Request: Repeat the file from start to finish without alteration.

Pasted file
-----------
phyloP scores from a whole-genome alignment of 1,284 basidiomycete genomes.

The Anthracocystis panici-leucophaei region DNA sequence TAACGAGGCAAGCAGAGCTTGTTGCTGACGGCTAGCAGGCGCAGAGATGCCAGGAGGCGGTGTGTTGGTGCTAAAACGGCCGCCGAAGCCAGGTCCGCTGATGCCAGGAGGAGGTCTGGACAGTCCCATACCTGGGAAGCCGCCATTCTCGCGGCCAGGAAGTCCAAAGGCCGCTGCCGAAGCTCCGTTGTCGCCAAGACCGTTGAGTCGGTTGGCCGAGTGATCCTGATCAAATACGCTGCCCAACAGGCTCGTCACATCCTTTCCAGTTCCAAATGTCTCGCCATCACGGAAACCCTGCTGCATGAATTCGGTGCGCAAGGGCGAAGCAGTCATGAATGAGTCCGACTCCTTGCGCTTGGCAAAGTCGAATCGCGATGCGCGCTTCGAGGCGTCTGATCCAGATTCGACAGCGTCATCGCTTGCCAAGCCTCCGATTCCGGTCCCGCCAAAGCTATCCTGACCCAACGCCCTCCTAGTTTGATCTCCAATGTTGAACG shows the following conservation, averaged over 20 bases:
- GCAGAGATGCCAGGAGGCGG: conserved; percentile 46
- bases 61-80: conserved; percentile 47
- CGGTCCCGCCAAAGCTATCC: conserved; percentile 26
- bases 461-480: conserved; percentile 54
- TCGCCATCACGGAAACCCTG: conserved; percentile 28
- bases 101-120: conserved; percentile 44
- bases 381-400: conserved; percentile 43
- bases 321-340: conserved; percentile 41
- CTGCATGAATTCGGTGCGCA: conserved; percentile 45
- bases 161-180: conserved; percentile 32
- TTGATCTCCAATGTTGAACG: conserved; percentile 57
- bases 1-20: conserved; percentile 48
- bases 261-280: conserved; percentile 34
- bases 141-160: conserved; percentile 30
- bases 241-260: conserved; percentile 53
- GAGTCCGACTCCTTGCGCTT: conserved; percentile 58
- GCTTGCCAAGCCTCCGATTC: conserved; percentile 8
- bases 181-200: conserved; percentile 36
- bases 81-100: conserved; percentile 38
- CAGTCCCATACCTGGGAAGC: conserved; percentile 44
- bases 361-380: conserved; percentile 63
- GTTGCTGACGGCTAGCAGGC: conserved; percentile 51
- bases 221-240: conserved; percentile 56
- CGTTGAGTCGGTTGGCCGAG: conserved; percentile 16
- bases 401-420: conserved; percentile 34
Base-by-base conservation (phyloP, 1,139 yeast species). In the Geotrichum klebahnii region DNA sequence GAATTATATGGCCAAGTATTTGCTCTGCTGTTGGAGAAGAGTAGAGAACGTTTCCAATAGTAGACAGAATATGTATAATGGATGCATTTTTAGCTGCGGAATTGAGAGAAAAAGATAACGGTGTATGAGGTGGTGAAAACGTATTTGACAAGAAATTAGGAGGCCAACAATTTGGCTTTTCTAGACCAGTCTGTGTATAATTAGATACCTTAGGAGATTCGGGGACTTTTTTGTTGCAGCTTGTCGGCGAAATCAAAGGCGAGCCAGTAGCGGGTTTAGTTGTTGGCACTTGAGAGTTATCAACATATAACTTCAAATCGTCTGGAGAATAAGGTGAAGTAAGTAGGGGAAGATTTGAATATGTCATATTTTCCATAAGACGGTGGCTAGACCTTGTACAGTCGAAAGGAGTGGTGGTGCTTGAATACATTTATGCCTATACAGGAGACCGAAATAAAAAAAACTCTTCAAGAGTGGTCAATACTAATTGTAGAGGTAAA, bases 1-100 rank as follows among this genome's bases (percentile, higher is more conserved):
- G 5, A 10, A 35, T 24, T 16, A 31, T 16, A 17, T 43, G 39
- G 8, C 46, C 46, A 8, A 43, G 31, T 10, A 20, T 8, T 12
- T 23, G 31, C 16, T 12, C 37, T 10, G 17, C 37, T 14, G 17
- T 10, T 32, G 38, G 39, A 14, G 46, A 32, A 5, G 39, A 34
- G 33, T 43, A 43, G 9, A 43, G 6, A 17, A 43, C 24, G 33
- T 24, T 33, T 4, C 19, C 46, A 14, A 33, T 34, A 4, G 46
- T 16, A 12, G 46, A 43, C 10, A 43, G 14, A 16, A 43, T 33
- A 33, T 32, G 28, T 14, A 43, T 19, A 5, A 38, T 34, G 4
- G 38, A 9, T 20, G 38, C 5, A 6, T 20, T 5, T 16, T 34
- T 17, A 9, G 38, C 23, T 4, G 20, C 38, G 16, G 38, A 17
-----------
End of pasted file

phyloP scores from a whole-genome alignment of 1,284 basidiomycete genomes.

The Anthracocystis panici-leucophaei region DNA sequence TAACGAGGCAAGCAGAGCTTGTTGCTGACGGCTAGCAGGCGCAGAGATGCCAGGAGGCGGTGTGTTGGTGCTAAAACGGCCGCCGAAGCCAGGTCCGCTGATGCCAGGAGGAGGTCTGGACAGTCCCATACCTGGGAAGCCGCCATTCTCGCGGCCAGGAAGTCCAAAGGCCGCTGCCGAAGCTCCGTTGTCGCCAAGACCGTTGAGTCGGTTGGCCGAGTGATCCTGATCAAATACGCTGCCCAACAGGCTCGTCACATCCTTTCCAGTTCCAAATGTCTCGCCATCACGGAAACCCTGCTGCATGAATTCGGTGCGCAAGGGCGAAGCAGTCATGAATGAGTCCGACTCCTTGCGCTTGGCAAAGTCGAATCGCGATGCGCGCTTCGAGGCGTCTGATCCAGATTCGACAGCGTCATCGCTTGCCAAGCCTCCGATTCCGGTCCCGCCAAAGCTATCCTGACCCAACGCCCTCCTAGTTTGATCTCCAATGTTGAACG shows the following conservation, averaged over 20 bases:
- GCAGAGATGCCAGGAGGCGG: conserved; percentile 46
- bases 61-80: conserved; percentile 47
- CGGTCCCGCCAAAGCTATCC: conserved; percentile 26
- bases 461-480: conserved; percentile 54
- TCGCCATCACGGAAACCCTG: conserved; percentile 28
- bases 101-120: conserved; percentile 44
- bases 381-400: conserved; percentile 43
- bases 321-340: conserved; percentile 41
- CTGCATGAATTCGGTGCGCA: conserved; percentile 45
- bases 161-180: conserved; percentile 32
- TTGATCTCCAATGTTGAACG: conserved; percentile 57
- bases 1-20: conserved; percentile 48
- bases 261-280: conserved; percentile 34
- bases 141-160: conserved; percentile 30
- bases 241-260: conserved; percentile 53
- GAGTCCGACTCCTTGCGCTT: conserved; percentile 58
- GCTTGCCAAGCCTCCGATTC: conserved; percentile 8
- bases 181-200: conserved; percentile 36
- bases 81-100: conserved; percentile 38
- CAGTCCCATACCTGGGAAGC: conserved; percentile 44
- bases 361-380: conserved; percentile 63
- GTTGCTGACGGCTAGCAGGC: conserved; percentile 51
- bases 221-240: conserved; percentile 56
- CGTTGAGTCGGTTGGCCGAG: conserved; percentile 16
- bases 401-420: conserved; percentile 34
Base-by-base conservation (phyloP, 1,139 yeast species). In the Geotrichum klebahnii region DNA sequence GAATTATATGGCCAAGTATTTGCTCTGCTGTTGGAGAAGAGTAGAGAACGTTTCCAATAGTAGACAGAATATGTATAATGGATGCATTTTTAGCTGCGGAATTGAGAGAAAAAGATAACGGTGTATGAGGTGGTGAAAACGTATTTGACAAGAAATTAGGAGGCCAACAATTTGGCTTTTCTAGACCAGTCTGTGTATAATTAGATACCTTAGGAGATTCGGGGACTTTTTTGTTGCAGCTTGTCGGCGAAATCAAAGGCGAGCCAGTAGCGGGTTTAGTTGTTGGCACTTGAGAGTTATCAACATATAACTTCAAATCGTCTGGAGAATAAGGTGAAGTAAGTAGGGGAAGATTTGAATATGTCATATTTTCCATAAGACGGTGGCTAGACCTTGTACAGTCGAAAGGAGTGGTGGTGCTTGAATACATTTATGCCTATACAGGAGACCGAAATAAAAAAAACTCTTCAAGAGTGGTCAATACTAATTGTAGAGGTAAA, bases 1-100 rank as follows among this genome's bases (percentile, higher is more conserved):
- G 5, A 10, A 35, T 24, T 16, A 31, T 16, A 17, T 43, G 39
- G 8, C 46, C 46, A 8, A 43, G 31, T 10, A 20, T 8, T 12
- T 23, G 31, C 16, T 12, C 37, T 10, G 17, C 37, T 14, G 17
- T 10, T 32, G 38, G 39, A 14, G 46, A 32, A 5, G 39, A 34
- G 33, T 43, A 43, G 9, A 43, G 6, A 17, A 43, C 24, G 33
- T 24, T 33, T 4, C 19, C 46, A 14, A 33, T 34, A 4, G 46
- T 16, A 12, G 46, A 43, C 10, A 43, G 14, A 16, A 43, T 33
- A 33, T 32, G 28, T 14, A 43, T 19, A 5, A 38, T 34, G 4
- G 38, A 9, T 20, G 38, C 5, A 6, T 20, T 5, T 16, T 34
- T 17, A 9, G 38, C 23, T 4, G 20, C 38, G 16, G 38, A 17